The shady area would be good for mushrooms like you plan if you can also keep it fairly moist.

Half a meter sound like a good height for the beds, I have some 400mm high ones that seem to be going better than the 200mm ones at the moment. I have spaced my fruit trees at 1.5- 2mtrs apart & intend on pruning & espalier to keep them small. Espalier fruit trees could be a good option for you along the fenceline in the dark green beds as long as the building doesn't block too much sun.
Yeah there was a certain amount I could do with Pain ... but then had to print out and scrawl all over it... because well... sometimes it is better to help solidify what you want to do...
 

ClissAT

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Just remember the Panama Berry will grow into a huge spreading tree quite quickly.
MIne is only 14mths old I think and already 4m tall and 4m wide and its in poor soil with little water.

The vanilla vine needs deep shade and heaps of humidity that never gets blown away.
That's why its currently doing well stuffed in there with the other plants awaiting planting out.
As soon as you plant out those other plants it will begin to suffer again.
Plant it into a 9inch pot with course mix and a deep saucer for moisture and shove it into a grove of ferns or tightly gathered pot plants and leave it there.
The vine must get 4m long before it begins to flower. It will get lots of aerial roots so don't worry about the saucer being too deep.
 
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Mel M

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Your list is so good! I know in FL I've heard planting citrus near Oak trees is good because they help prevent greening. Also, you may want to consider adding Mulberry to your list. Mark has shown that he grows them and they are usually fast growers. We have 2 of the everbearing variety that are yummy and low maintenance.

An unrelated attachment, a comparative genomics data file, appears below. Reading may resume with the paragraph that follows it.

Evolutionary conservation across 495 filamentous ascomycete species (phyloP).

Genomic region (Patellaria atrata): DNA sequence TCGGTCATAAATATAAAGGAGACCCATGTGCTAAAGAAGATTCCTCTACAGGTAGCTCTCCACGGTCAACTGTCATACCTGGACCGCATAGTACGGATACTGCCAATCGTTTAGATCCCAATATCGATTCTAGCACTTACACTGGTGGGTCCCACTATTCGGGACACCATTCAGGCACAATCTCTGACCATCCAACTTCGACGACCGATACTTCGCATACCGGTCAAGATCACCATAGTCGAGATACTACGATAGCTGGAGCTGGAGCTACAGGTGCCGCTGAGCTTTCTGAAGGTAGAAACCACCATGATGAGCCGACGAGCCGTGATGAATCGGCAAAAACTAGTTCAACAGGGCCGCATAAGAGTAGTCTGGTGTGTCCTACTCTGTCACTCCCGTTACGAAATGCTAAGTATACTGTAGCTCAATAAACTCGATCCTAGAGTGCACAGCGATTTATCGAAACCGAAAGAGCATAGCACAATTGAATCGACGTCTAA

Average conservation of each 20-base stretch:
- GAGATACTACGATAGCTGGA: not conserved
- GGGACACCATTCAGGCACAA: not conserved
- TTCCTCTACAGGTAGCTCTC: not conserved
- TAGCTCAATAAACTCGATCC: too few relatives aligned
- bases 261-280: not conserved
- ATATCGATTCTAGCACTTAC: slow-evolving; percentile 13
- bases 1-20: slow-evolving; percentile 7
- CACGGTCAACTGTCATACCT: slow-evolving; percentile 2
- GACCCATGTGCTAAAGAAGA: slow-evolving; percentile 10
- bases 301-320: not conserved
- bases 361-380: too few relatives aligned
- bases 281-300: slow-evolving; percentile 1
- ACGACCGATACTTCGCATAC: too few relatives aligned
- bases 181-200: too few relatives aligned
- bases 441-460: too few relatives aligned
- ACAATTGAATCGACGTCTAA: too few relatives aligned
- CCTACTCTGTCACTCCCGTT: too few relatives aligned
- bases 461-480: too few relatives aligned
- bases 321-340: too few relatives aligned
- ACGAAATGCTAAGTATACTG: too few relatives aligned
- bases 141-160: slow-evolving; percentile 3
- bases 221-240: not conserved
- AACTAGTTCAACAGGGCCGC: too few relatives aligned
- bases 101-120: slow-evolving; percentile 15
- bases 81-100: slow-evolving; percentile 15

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The Rubber Kitty

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Just remember the Panama Berry will grow into a huge spreading tree quite quickly.
MIne is only 14mths old I think and already 4m tall and 4m wide and its in poor soil with little water.

The vanilla vine needs deep shade and heaps of humidity that never gets blown away.
That's why its currently doing well stuffed in there with the other plants awaiting planting out.
As soon as you plant out those other plants it will begin to suffer again.
Plant it into a 9inch pot with course mix and a deep saucer for moisture and shove it into a grove of ferns or tightly gathered pot plants and leave it there.
The vine must get 4m long before it begins to flower. It will get lots of aerial roots so don't worry about the saucer being too deep.
Awesome thanks for the tips for the vanilla Vine ... I have a few 'tropical' places that I can plant them in ... like where the future mushrom patch is by the patio between the trees is always shady (lol shady) As below picture ... My thinking is that if I place them in the right places that I won't have to do as much maintenance in the long run and just let them do their thing ^_^.

Yes that is the manshed with attached 'beer garden'

There will also be a screen put across from about the tree closest to us on the right to screen from the other neighbours, which will make it more shady in summer from the arvo sun.

the More... down the bottom is about where the sun comes in from the West.

beer garden planting possibilities 2020-07-16 072620.png
 

The Rubber Kitty

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Your list is so good! I know in FL I've heard planting citrus near Oak trees is good because they help prevent greening. Also, you may want to consider adding Mulberry to your list. Mark has shown that he grows them and they are usually fast growers. We have 2 of the everbearing variety that are yummy and low maintenance.
I will have to float the Mulberry idea with my House mate I think he has a think against mulberries... not sure... but could get the white mulberries... i think there is such a thing
 
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The Rubber Kitty

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May 17, 2019
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Just remember the Panama Berry will grow into a huge spreading tree quite quickly.
MIne is only 14mths old I think and already 4m tall and 4m wide and its in poor soil with little water.
Oh so agressive Pruning will be fine for these ones? I think my friend said that about 4 metres is what even commerical tree growers like to keep their trees too else too much to get the fruits if it gets any higher.